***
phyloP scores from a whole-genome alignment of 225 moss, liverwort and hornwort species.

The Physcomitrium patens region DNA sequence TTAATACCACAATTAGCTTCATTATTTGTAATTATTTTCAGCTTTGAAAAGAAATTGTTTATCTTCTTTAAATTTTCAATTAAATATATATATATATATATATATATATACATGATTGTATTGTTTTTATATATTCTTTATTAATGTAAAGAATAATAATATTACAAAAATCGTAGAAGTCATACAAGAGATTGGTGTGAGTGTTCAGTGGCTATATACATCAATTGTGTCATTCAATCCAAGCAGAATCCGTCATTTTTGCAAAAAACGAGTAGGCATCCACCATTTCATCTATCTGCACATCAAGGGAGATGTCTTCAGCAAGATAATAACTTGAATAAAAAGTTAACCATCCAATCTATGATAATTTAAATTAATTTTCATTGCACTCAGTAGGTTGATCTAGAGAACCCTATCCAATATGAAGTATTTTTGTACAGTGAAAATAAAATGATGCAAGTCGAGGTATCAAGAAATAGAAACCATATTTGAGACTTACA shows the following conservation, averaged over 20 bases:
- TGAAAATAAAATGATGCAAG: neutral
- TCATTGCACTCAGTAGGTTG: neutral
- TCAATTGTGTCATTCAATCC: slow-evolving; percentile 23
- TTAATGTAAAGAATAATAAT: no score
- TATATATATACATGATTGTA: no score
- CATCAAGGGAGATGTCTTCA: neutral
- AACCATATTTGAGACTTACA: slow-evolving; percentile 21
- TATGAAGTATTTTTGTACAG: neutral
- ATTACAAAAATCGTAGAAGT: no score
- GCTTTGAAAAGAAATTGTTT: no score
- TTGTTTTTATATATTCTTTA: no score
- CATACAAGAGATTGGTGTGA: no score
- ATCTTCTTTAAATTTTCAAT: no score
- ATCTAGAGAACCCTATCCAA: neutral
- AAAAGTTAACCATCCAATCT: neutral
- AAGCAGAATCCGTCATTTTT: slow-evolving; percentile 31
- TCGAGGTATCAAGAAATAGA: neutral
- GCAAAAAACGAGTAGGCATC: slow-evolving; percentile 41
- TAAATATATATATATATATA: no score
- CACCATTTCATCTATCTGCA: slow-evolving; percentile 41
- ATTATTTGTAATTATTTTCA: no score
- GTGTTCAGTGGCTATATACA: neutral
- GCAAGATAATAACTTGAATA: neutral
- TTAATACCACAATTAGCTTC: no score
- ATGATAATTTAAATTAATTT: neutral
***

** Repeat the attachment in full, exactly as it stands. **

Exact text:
phyloP scores from a whole-genome alignment of 225 moss, liverwort and hornwort species.

The Physcomitrium patens region DNA sequence TTAATACCACAATTAGCTTCATTATTTGTAATTATTTTCAGCTTTGAAAAGAAATTGTTTATCTTCTTTAAATTTTCAATTAAATATATATATATATATATATATATATACATGATTGTATTGTTTTTATATATTCTTTATTAATGTAAAGAATAATAATATTACAAAAATCGTAGAAGTCATACAAGAGATTGGTGTGAGTGTTCAGTGGCTATATACATCAATTGTGTCATTCAATCCAAGCAGAATCCGTCATTTTTGCAAAAAACGAGTAGGCATCCACCATTTCATCTATCTGCACATCAAGGGAGATGTCTTCAGCAAGATAATAACTTGAATAAAAAGTTAACCATCCAATCTATGATAATTTAAATTAATTTTCATTGCACTCAGTAGGTTGATCTAGAGAACCCTATCCAATATGAAGTATTTTTGTACAGTGAAAATAAAATGATGCAAGTCGAGGTATCAAGAAATAGAAACCATATTTGAGACTTACA shows the following conservation, averaged over 20 bases:
- TGAAAATAAAATGATGCAAG: neutral
- TCATTGCACTCAGTAGGTTG: neutral
- TCAATTGTGTCATTCAATCC: slow-evolving; percentile 23
- TTAATGTAAAGAATAATAAT: no score
- TATATATATACATGATTGTA: no score
- CATCAAGGGAGATGTCTTCA: neutral
- AACCATATTTGAGACTTACA: slow-evolving; percentile 21
- TATGAAGTATTTTTGTACAG: neutral
- ATTACAAAAATCGTAGAAGT: no score
- GCTTTGAAAAGAAATTGTTT: no score
- TTGTTTTTATATATTCTTTA: no score
- CATACAAGAGATTGGTGTGA: no score
- ATCTTCTTTAAATTTTCAAT: no score
- ATCTAGAGAACCCTATCCAA: neutral
- AAAAGTTAACCATCCAATCT: neutral
- AAGCAGAATCCGTCATTTTT: slow-evolving; percentile 31
- TCGAGGTATCAAGAAATAGA: neutral
- GCAAAAAACGAGTAGGCATC: slow-evolving; percentile 41
- TAAATATATATATATATATA: no score
- CACCATTTCATCTATCTGCA: slow-evolving; percentile 41
- ATTATTTGTAATTATTTTCA: no score
- GTGTTCAGTGGCTATATACA: neutral
- GCAAGATAATAACTTGAATA: neutral
- TTAATACCACAATTAGCTTC: no score
- ATGATAATTTAAATTAATTT: neutral